Close up of two hands holding a phone and a 3D castle is popping out of the phone screen

Sinking my Teeth into Professional Development: Accessibility Edition

It’s been a minute (as the kids-these-days say) since I’ve taken on any substantial professional development.

I’m always reading articles, white papers, and case studies relative to this communicative world we live in, but the professional, personal, and pandemic stressors of today have kept me from enrolling in any kind of course that would add real beef to my skill-set sandwich.

Thanks to the university system for which I work, however, I was able to turn that around and take advantage of a full suite of online accessibility training free-of-charge this month. It was coursework I’ve long filed under “I really need to do this,” and once I got started, I wished I’d done it sooner.

Digital accessibility — the process of making websites, apps, and everything on ’em accessible to all, regardless of disability type or severity of impairment — is a discussion that surrounds a lot of what I do as a writer and marketer. With so much of the content we create headed online as a final destination, checking that screen readers, closed captioning services, and other assistive tech can interact with that content is imperative.

That said, it’s also easy to get lost in the mire of everything that needs to be done to get a message out at all, and fail to check or optimize accessibility. Or, in what seems to happen even more often, we limp along with just enough of an understanding to make a document, photo, or video compliant, but not necessarily ideal for the end-user.

That’s when those “I really need to take a class…” thoughts start creeping in, because we, the content creators, know through both gut and experience that it’s easier to make something accessible upon creation, not after-the-fact.

So finally, I’ve taken the damn class. Offered through Deque University —an off-shoot of global accessibility consultancy Deque Systems Inc. — I plowed through 22 online accessibility training courses and earned four curricula certificates, and I’m feeling much better.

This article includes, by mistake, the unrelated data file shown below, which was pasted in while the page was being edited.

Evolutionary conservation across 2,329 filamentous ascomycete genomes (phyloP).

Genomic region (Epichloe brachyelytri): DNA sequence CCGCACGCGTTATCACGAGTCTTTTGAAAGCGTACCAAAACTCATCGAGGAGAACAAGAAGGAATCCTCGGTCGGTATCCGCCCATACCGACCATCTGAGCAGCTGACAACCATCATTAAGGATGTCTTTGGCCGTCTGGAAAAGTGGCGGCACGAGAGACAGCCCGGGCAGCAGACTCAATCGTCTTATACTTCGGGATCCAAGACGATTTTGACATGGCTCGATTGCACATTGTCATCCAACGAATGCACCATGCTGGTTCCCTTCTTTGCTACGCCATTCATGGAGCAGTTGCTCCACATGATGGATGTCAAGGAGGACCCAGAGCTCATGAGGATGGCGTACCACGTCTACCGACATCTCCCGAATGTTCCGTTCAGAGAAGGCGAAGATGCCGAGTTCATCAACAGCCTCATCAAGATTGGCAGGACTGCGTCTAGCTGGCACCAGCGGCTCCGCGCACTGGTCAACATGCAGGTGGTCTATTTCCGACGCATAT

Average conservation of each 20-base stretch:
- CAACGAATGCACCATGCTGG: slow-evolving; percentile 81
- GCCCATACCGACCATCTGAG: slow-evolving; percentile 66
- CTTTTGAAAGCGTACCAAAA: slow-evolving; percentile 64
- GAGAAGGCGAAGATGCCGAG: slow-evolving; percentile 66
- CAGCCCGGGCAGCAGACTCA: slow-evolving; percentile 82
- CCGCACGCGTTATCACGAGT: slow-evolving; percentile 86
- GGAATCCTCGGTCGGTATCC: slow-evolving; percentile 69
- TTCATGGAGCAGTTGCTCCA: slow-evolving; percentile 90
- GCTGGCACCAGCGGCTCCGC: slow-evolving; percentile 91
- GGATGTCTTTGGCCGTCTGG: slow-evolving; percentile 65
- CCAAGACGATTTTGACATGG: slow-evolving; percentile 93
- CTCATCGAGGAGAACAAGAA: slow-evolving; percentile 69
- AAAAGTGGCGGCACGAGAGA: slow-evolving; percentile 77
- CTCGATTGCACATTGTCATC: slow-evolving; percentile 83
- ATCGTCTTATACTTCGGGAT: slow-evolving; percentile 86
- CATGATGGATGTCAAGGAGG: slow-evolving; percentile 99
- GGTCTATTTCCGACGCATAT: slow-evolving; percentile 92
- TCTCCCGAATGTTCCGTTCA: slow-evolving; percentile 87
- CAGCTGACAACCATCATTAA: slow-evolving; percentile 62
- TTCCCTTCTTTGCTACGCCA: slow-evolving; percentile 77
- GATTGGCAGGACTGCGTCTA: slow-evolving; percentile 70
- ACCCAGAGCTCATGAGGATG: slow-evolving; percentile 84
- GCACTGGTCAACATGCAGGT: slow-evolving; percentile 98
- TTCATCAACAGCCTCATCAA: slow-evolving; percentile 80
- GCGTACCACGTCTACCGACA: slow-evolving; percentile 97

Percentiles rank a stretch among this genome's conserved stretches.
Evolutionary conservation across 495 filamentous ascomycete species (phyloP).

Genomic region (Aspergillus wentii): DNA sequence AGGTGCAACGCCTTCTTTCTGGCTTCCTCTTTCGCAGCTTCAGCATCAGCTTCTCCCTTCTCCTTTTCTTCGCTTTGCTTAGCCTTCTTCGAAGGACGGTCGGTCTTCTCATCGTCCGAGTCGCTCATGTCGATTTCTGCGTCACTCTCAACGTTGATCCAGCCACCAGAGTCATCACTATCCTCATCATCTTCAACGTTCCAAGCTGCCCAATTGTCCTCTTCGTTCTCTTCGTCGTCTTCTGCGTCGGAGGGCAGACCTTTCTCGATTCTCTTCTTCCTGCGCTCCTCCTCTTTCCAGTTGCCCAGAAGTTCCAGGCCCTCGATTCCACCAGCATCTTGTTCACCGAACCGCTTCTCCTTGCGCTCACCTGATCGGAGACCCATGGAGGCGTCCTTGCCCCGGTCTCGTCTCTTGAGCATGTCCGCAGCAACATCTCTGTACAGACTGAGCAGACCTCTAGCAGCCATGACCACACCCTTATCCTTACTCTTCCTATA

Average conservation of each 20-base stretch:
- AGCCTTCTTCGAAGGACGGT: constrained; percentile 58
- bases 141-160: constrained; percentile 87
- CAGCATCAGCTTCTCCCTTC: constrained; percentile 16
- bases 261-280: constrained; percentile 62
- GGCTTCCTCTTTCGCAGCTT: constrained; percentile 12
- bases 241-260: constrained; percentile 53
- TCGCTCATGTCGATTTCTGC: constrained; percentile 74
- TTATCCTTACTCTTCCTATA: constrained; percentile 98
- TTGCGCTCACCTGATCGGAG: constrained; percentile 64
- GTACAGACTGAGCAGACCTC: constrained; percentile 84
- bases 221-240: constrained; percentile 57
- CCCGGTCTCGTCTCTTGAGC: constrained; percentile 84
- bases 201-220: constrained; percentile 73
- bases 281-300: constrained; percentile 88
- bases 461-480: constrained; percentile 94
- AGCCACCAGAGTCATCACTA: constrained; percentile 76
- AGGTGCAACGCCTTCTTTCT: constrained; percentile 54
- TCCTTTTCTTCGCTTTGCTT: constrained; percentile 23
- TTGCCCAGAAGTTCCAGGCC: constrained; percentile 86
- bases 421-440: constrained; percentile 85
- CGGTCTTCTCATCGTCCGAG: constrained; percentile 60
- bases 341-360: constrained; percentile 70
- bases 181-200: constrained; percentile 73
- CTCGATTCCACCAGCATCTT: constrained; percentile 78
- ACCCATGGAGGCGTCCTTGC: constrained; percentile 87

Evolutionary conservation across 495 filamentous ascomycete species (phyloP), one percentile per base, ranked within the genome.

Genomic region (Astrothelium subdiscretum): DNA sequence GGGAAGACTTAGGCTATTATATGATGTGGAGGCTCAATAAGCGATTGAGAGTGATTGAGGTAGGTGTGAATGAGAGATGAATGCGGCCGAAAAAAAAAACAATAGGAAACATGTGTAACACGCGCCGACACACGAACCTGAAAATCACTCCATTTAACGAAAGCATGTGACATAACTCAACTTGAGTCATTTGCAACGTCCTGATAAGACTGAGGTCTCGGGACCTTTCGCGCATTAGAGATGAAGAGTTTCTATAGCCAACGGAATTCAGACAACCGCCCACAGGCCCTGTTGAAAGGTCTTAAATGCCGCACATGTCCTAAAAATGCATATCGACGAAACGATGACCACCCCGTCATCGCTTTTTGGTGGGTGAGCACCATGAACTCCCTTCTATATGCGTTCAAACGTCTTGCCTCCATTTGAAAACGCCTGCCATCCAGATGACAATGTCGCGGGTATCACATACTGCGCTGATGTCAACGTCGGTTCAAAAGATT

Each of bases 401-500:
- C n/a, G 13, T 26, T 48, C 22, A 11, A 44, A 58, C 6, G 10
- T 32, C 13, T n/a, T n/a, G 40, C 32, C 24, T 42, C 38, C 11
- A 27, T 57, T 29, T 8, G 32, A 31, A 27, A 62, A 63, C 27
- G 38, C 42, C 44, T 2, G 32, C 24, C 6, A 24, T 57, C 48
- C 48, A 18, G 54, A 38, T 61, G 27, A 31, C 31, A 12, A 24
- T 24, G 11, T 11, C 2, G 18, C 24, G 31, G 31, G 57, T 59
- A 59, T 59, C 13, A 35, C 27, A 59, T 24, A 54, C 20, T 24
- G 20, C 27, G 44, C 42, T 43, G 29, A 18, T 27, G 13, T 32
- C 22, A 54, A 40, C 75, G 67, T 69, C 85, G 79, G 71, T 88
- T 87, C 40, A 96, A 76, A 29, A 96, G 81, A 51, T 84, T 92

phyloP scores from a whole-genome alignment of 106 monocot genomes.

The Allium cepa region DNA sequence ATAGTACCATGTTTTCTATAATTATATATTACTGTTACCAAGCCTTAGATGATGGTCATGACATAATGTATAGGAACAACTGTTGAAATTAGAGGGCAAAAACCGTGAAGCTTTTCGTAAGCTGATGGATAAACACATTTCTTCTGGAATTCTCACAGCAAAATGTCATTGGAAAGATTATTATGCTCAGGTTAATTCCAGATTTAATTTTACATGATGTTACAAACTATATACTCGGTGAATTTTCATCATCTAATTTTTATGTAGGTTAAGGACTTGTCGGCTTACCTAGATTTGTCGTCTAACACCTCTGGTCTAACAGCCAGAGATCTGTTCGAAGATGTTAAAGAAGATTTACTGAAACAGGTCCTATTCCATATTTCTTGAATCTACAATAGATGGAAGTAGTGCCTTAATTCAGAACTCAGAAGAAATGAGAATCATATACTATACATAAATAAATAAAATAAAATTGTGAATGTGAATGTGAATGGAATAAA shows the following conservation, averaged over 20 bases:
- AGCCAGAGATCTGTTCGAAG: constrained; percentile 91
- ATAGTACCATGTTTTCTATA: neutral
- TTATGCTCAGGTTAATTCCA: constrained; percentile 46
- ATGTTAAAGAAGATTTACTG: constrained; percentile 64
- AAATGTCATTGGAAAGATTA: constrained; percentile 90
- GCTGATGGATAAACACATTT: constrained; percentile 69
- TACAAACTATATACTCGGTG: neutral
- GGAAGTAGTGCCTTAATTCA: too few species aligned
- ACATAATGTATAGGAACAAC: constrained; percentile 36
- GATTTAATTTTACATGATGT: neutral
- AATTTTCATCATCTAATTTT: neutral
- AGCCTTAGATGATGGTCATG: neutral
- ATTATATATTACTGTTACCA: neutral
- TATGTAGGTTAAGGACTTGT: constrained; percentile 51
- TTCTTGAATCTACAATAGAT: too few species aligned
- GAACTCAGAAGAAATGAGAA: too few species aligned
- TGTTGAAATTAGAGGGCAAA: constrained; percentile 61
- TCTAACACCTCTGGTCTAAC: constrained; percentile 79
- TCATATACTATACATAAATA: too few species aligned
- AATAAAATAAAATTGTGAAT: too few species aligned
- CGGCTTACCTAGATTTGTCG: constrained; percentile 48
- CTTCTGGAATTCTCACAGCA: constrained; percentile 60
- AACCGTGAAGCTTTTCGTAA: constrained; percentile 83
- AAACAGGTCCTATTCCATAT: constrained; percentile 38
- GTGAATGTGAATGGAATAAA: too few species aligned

The courses were meaty; I know I’ll use the information in my job immediately, and frankly there’s something to be said for finishing the quizzes and receiving your certificate and continuing education credits. It’s very Pavlovian.

Here’s a run-down of what I was able to bite off by carving time out of late afternoons and evenings:

DeQue University certificate of completion

Document Accessibility Curriculum 1.2 Certificate

This set of courses is probably the most appropriate for a full-time writer or communications wonk like myself. It includes 11 classes focused on ensuring documents are created with accessibility in mind, from Word docs to PDFs to online content.

DeQue University certificate of completion

Accessibility Program Management Curriculum 2.0 Certificate

I think I ultimately enjoyed this curriculum the most, as it presented a lot of new information and taught me some new tricks. It consists of five classes focused on ‘baking in’ accessibility at a departmental level, continuing some of the document accessibility lessons from a managerial perspective, and adding others with a legal flavor. An overview of Section 508, for instance, dives deep into the requirements all Federal agencies and departments must meet to provide access to information and communication technology to people with disabilities.

DeQue University certificate of completion

Native Mobile Apps Curriculum 1.0 Curriculum Certificate

This three-course block focused on accessibility as it applies to mobile apps — managing, designing, and testing.

Certificate
OF COMPLETION
Jaclyn Stevenson
has completed the courses in the
Customer Service for People with Disabilities
Curriculum
Version 1.0
28th of May, 2021
4 courses, 1.00 IAAP Continuing Accessibility Education Credits (CAECs)

Customer Service for People with Disabilities 1.0 Curriculum Certificate